Welcome back to the GCN Racing News Show - this week we\'ve got the Giro dell’Emilia and the GP Beghelli, the sprinters have their showdown in the Munsterland Giro, but don’t have it their own way in a revised Paris Tours.
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Top level cyclo-cross resumes in Europe with the Brico Cross series, whilst the final round of the Red Hook Crit took place in Milan, with our very own James Lowsley Williams taking part.
Paris Tours - one of the oldest classics in cycling. It began in 1896, and throughout its history, it has consistently re-invented itself. This year, that was in the form of gravel roads, 9 sectors of the rough stuff through vineyards - organisers ASO clearly jumping on the bandwagon, hoping to emulate the popularity of Strade Bianche, a race which has become one of the season’s main attractions, despite being just 12 editions young.
It certainly changed the race - Paris Tours has, in the last few decades, been a race where sprinters have had their chance, where the question of breakaway or bunch often hung in the balance until the final metres of the race. This year, the sprinters had no chance, the peloton was decimated with groups littering the road with still 50km’s remaining. Making the most of the conditions was Soren Kragh Andersen - the Dane soloing to victory. A consummate display of skill and strength, but he had also taken advantage of a spat between Niki Terpstra and Benoit Cosnefroy.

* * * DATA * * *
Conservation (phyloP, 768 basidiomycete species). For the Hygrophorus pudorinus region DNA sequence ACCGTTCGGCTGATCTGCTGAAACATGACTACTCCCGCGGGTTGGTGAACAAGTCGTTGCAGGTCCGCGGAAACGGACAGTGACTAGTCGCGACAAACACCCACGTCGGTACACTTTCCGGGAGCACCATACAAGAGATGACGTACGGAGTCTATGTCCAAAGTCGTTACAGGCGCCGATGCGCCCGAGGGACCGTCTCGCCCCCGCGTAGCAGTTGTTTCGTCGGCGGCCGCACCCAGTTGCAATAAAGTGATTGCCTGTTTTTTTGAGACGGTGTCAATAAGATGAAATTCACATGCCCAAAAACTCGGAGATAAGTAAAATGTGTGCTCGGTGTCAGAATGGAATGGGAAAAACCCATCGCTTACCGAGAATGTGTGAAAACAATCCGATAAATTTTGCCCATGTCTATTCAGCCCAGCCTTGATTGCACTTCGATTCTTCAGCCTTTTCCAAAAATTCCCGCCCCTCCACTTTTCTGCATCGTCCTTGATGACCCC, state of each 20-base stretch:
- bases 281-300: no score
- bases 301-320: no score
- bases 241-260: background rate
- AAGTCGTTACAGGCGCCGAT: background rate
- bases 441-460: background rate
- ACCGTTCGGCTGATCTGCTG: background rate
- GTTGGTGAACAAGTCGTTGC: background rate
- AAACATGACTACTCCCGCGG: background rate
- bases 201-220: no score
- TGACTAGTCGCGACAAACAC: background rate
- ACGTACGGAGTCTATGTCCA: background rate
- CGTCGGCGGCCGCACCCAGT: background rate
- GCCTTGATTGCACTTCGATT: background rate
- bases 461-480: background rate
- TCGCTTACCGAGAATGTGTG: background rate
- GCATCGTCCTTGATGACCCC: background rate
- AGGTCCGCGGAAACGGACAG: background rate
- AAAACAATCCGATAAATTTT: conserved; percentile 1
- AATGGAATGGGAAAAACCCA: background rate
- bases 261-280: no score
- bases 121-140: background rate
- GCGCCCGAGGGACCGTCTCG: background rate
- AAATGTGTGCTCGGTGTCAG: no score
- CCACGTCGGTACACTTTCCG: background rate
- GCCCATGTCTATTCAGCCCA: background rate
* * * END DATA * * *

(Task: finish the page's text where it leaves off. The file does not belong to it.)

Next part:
One race that has remained true to its roots, albeit a much younger event, is the Munsterland Giro. This year’s event finished with a vastly reduced sprint after crosswinds saw some major splits in the peloton. Upsetting the favourites was Max Walscheid of Team Sunweb - a Giant win in more ways than one - he got the better of John Degenkolb and Nils Politt on an all-German podium.
Down in Italy, racing resumed on Saturday with the Giro dell’Emilia - a climbers classic which finishes the 5th time up the brutal San Luca climb, 2km’s long with an average gradient of over 10%. Alessandro De Marchi spent a decent amount of those final laps out front on his own, a move which looked futile but which ultimately paid off - the Italian held of Rigoberto Uran and teammate Dylan Teuns to take the first one day win of his career.
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